Hopsworks is a pivotal component to mission critical ML systems. Hopsworks embraces failures and is designed with redundancy in all levels, from the Offline Feature Store, to the metadata layer and more importantly to Online Feature Store. This allows for uninterrupted operations when network or hardware failures occur.
In computer science, A.M. Turing Award winner Leslie Lamport is widely considered the father of distributed systems. His work is fundamental in understanding and modeling distributed algorithms. Among others he has worked on consensus algorithms, fault tolerant replicated state machines, distributed snapshots etc. He conceived the original Paxos protocol which inspired many more consensus algorithms and his theorems have practical implementations on every modern system. Yes, he’s the same Lamport who brought us LaTeX.
Leslie Lamport gave a non-technical, yet very precise definition of a distributed system;
“A distributed system is one in which the failure of a computer you didn't even know existed can render your own computer unusable”
We have witnessed a proliferation of intelligent agents in every aspect of our daily life. Some are just for fun but others are mission critical to a business such as automatic settlement of an insurance claim, live credit scoring or real-time fraud detection.
A common mistake is to think of an ML system as a single pipeline which can live on its own. Real operational ML systems are divided into three independent pipelines with clean and robust APIs to the Hopsworks Feature Store and Model Registry as shown in Figure 1.
Looking at Figure 1 we can see that the Feature Store plays an integral role in an ML system. Data engineers will use it frequently to curate new features which data scientists/ml engineers will consume to train a more efficient model. More importantly though, production inference services will use the Online Feature Store to retrieve relevant features and augment the inference request with user context. From that we can easily deduct how important it is for a Feature Store to be operational with the agreed SLAs and with several 9s of availability.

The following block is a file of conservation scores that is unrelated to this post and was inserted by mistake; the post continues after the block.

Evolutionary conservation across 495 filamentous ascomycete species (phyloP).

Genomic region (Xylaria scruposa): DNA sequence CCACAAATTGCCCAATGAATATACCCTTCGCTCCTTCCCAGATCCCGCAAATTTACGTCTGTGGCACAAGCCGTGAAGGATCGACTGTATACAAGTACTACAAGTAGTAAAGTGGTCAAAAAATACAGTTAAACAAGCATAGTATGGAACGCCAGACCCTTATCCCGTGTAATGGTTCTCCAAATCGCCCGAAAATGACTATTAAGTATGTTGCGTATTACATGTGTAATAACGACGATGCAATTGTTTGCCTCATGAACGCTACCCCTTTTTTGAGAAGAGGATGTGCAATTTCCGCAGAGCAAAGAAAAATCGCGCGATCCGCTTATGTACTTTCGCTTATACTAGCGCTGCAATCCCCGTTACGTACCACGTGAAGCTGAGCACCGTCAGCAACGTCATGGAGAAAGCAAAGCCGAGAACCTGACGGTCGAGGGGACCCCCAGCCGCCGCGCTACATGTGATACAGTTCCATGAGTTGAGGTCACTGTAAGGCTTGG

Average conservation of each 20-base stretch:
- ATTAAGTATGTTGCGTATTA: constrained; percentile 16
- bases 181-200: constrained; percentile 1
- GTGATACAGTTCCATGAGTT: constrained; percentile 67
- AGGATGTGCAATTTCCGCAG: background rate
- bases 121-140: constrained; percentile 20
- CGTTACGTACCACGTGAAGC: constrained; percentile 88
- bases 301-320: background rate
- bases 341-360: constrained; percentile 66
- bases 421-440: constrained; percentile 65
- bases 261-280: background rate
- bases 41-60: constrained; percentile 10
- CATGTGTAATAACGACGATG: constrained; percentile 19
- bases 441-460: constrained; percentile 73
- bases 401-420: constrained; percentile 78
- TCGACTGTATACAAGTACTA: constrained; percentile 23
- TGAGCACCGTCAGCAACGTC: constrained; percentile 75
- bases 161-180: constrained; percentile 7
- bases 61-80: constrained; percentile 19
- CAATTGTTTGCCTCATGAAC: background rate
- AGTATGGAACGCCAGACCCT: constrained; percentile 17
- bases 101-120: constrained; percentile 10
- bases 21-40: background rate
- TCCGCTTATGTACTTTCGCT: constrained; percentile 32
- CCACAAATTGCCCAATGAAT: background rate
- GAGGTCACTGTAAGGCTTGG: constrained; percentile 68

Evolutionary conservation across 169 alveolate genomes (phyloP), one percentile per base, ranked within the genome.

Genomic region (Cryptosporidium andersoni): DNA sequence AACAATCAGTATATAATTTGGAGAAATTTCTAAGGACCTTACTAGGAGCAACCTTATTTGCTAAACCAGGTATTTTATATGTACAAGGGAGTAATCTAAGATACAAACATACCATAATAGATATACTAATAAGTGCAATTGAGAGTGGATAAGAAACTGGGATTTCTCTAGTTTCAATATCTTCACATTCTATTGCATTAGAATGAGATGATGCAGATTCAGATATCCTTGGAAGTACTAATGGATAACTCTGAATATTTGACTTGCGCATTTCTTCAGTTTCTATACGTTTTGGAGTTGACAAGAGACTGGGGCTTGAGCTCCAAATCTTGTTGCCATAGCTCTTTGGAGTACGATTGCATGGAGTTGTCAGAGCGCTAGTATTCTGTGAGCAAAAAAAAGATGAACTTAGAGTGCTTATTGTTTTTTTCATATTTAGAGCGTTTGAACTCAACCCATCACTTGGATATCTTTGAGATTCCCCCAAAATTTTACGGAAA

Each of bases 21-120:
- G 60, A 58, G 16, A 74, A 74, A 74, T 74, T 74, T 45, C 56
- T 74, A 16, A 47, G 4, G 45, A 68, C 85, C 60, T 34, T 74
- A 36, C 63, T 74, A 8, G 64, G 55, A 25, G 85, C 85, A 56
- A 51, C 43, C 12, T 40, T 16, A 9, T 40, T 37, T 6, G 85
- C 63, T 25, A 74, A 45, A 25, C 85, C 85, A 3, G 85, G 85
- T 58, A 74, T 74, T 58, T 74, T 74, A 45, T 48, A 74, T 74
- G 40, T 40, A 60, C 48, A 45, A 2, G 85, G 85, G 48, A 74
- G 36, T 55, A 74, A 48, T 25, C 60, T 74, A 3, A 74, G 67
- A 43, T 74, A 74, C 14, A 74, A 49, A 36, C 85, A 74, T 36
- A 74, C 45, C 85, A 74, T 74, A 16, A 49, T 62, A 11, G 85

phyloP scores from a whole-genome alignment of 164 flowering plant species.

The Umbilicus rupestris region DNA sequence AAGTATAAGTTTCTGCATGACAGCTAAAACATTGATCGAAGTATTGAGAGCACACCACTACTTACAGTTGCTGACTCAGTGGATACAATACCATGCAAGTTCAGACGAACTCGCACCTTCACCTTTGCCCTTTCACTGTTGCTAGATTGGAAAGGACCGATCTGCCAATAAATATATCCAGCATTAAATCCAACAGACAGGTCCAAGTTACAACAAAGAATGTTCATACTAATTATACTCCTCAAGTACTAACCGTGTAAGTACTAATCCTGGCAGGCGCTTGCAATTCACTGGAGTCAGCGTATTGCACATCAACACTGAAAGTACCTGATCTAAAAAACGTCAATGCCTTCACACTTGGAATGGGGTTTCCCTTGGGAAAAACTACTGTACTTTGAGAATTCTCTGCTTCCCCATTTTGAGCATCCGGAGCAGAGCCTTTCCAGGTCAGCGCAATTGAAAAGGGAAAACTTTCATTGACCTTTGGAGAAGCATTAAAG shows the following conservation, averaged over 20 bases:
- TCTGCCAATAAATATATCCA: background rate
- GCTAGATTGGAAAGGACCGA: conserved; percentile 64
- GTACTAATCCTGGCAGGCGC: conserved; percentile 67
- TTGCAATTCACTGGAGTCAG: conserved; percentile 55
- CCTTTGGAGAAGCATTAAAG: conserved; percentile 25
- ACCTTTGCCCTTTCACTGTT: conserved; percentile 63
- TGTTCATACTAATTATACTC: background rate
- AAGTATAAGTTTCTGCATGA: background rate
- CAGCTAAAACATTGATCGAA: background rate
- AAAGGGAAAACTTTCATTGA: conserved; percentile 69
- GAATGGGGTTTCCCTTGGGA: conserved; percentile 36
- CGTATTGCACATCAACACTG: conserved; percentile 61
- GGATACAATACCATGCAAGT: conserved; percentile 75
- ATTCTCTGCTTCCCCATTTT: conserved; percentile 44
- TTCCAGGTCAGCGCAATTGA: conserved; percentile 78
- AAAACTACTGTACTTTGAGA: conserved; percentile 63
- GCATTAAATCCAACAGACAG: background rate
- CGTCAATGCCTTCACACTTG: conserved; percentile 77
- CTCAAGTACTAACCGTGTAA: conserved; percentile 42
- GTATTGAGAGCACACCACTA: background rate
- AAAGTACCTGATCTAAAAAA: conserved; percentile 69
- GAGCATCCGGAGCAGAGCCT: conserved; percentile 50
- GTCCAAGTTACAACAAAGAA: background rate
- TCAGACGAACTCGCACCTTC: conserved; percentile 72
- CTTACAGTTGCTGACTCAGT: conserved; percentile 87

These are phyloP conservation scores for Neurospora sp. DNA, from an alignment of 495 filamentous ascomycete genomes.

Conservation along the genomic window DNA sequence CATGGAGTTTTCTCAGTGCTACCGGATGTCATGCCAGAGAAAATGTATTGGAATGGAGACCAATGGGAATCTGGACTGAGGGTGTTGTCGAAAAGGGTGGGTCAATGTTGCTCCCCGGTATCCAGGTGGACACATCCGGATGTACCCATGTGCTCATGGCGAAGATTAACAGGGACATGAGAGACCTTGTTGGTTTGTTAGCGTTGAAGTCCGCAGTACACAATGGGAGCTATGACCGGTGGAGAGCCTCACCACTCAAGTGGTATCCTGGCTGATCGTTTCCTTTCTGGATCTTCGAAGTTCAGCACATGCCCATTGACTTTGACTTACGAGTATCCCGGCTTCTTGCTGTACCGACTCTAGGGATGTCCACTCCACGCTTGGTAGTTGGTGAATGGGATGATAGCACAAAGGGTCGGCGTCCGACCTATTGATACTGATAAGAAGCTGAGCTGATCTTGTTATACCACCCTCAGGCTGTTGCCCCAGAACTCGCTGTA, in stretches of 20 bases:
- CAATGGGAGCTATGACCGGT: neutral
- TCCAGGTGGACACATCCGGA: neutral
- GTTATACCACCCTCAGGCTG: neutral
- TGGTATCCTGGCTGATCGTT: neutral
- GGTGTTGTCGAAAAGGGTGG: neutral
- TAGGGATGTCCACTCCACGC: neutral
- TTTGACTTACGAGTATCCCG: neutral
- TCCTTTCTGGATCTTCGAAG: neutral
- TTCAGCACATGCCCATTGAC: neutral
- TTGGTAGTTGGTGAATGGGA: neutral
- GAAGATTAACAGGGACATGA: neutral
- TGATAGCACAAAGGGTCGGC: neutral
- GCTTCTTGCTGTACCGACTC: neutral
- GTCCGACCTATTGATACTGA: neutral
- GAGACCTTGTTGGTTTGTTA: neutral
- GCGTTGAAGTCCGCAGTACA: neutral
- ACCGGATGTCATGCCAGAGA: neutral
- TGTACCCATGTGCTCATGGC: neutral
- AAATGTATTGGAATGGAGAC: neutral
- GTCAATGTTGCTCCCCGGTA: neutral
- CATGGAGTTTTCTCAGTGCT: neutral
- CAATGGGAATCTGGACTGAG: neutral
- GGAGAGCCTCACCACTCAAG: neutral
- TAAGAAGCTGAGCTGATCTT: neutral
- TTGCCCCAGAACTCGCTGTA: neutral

In Hopsworks we are passionate about building Highly Available, performant distributed systems and in this article we are going to present how we implemented a resilient Feature Store.
Before explaining the details behind the Highly Available aspects of Hopsworks I believe it is important to give a brief overview of Hopsworks Feature Store. The intention is to explain the basic components of our system without going into much details on the application level. For a more in-depth analysis of the Feature Store and Model service please read more here.
On high level Hopsworks Feature Store consists of three components:
Do you remember the definition of a distributed system that Lamport gave? A catastrophic failure in any of the aforementioned components will affect the end-user and may cost the organization in money, reputation or regulatory penalties.
In the following sections we will describe how we built a resilient system without single point of failures for the mission critical components.
We will begin by describing the architecture of the metadata layer as it is the link between the online and offline store. In a nutshell, the metadata layer stores schemata information for the online feature store, information about feature views, storage connectors, system users and projects etc Moreover, HopsFS - our distributed file system used in the offline store - stores file system metadata such as file ownership and permissions, block locations, distributed locks etc.
We store all our metadata in RonDB, an in-memory, distributed, low-latency database with ACID properties. For any distributed system, failure is part of its design, it should not be an exceptional case, rather it should be normal and the system should survive and recover.
RonDB consists of one or more Datanodes which store the actual data in-memory. A datanode will periodically snapshot its data to a durable medium to be able to survive a node restart. Datanodes are organized into Node Groups which store fragment replicas. That means a cluster would survive as long as there is at least one alive node in a Node Group.
The RonDB Management node is responsible for maintenance operations such as taking consistent backup of datanodes, joining new datanodes, creating node groups, being the arbitrator in case of a network split etc. there must be at least one management node in every RonDB cluster.
Having all these in mind let’s look at Figure 3 which illustrates a typical RonDB cluster. We have two Node Groups, each consisting of three Datanodes, two Management servers and multiple MySQL servers. Additionally, we have redundant REST API servers and various other clients using ClusterJ or C++ API to connect to RonDB.